|North County Pediatrician Retires After 38 Years|
|By Tammy Daniels, iBerkshires Staff|
06:00PM / Monday, July 02, 2012
NORTH ADAMS, Mass. — An oil embargo, a gas tank on fumes and a long, long drive between Boston and the good life clinched Dr. Thomas Hyde's decision to begin his practice in the Berkshires nearly four decades ago.
Dr. Thomas Hyde retired last week after 38 years treating thousands of area children — and their children.
On Thursday, the day before beginning his retirement, the local pediatrician recalled that trip east on the Massachusetts Turnpike in October 1973.
He had driven up to interview at Williamstown Medical Associates but had to be back for his night shift at Children's Hospital in Boston, where he was completing his residency. The first station on the Pike was out of gas; the second wouldn't sell it to him because his license plate ended in the wrong number — it had to be odd or even depending on the day.
"I convinced them I was a doctor on call at Children's Hospital so he sold me $5, which in those days was enough to get me from Springfield to Boston," said Hyde, at his offices at Northern Berkshire Pediatrics on the North Adams Regional Hospital campus.
With the choice between a practice across the street from Children's or one in the Berkshires, Hyde said the Berkshires were the obvious choice for someone who likes the great outdoors. No commute to the suburbs; no need for vacation homes.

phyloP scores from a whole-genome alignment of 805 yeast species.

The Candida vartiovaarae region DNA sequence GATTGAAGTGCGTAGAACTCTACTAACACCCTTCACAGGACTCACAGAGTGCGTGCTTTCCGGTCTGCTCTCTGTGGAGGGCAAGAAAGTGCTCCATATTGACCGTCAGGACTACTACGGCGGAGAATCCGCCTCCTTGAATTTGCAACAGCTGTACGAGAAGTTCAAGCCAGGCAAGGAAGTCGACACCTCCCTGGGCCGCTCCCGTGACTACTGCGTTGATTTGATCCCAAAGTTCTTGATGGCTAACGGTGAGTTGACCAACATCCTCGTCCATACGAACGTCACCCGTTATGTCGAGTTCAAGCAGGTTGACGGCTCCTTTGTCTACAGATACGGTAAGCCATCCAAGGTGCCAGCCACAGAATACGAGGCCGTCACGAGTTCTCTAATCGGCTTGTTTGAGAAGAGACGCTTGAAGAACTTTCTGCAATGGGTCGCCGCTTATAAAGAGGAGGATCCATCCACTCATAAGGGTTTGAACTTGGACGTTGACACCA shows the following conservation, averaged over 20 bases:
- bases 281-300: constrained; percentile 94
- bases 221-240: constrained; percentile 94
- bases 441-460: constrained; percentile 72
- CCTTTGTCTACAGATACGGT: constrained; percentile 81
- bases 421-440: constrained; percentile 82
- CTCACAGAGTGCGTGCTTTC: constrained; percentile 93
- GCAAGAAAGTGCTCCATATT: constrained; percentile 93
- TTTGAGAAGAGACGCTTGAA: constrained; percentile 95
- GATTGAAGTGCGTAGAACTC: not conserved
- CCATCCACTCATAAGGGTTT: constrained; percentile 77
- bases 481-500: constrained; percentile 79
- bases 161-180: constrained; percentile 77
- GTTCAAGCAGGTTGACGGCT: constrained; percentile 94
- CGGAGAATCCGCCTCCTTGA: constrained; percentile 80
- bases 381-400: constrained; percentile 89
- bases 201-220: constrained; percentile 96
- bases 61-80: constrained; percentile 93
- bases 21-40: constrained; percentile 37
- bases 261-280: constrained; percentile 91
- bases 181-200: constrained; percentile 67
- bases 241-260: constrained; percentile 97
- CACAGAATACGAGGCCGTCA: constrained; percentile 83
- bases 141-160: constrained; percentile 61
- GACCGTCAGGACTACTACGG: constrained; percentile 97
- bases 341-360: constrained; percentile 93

"If you're going to live somewhere, you should live where you want to live," he said. "And so the kind of things I like to do — kayaking, canoeing, biking hiking or whatever — I can do right outside my front door. In Boston, I wouldn't have been able to do that."
Hyde and his wife, Susan, settled in Williamstown and raised three boys there. "The Berkshires have really been a great place to live," he said.
A 1969 graduate of Harvard Medical School, Hyde did his internship at Johns Hopkins Hospital. He was a fixture at Williamstown Medical Associates for decades before more recently moving his practice to Northern Berkshire Pediatric.
He's not sure how many children he's treated but estimates he's had about 240,000 patient visits during his career in the Berkshires. Surrounded by balloons and desserts to mark his retirement after 38 years of treating thousands of area children, Hyde credited his colleagues with helping make his practice successful and enjoyable.
"I was lucky in my years of practice that I've always had partners and colleagues that were so helpful and cooperative that we work together so well ... all you had to do was say, 'Gee, would you ...?' and they would," he said. "I always had the kind of support you've needed.
"The North Adams Hospital nursing staff, in both pediatrics and nursery, was always very dependable. If they were worried I knew I had reason to come in; if they weren't worried, I could be fairly comfortable."
His former child patients have been bringing their children to him, something he said has been fun to see. Now, he said, he'll have more time for his own grandchildren who live some hours away in Boston and Pennsylvania.
His wife got a head start on him when she retired as school librarian at Williamstown Elementary School three years ago and became involved in different activities.
"She sort of figured out how to do retirement," he said, joking, "she's going to have to put up with with me for 50 or 60 more hours a week than she's had to do for the last 38 years."
Looking back, he said he feels good about being able to help children, and helping parents learn how to take care of them. His attitude about raising children is to be honest with them, show them respect and they'll respect you in return.
"I felt very lucky. This has been such a fun job. You get to come in and see kids all day," Hyde said. "When you've got a 3-year-old smiling at you even after you've given him a shot ... it really makes you feel good."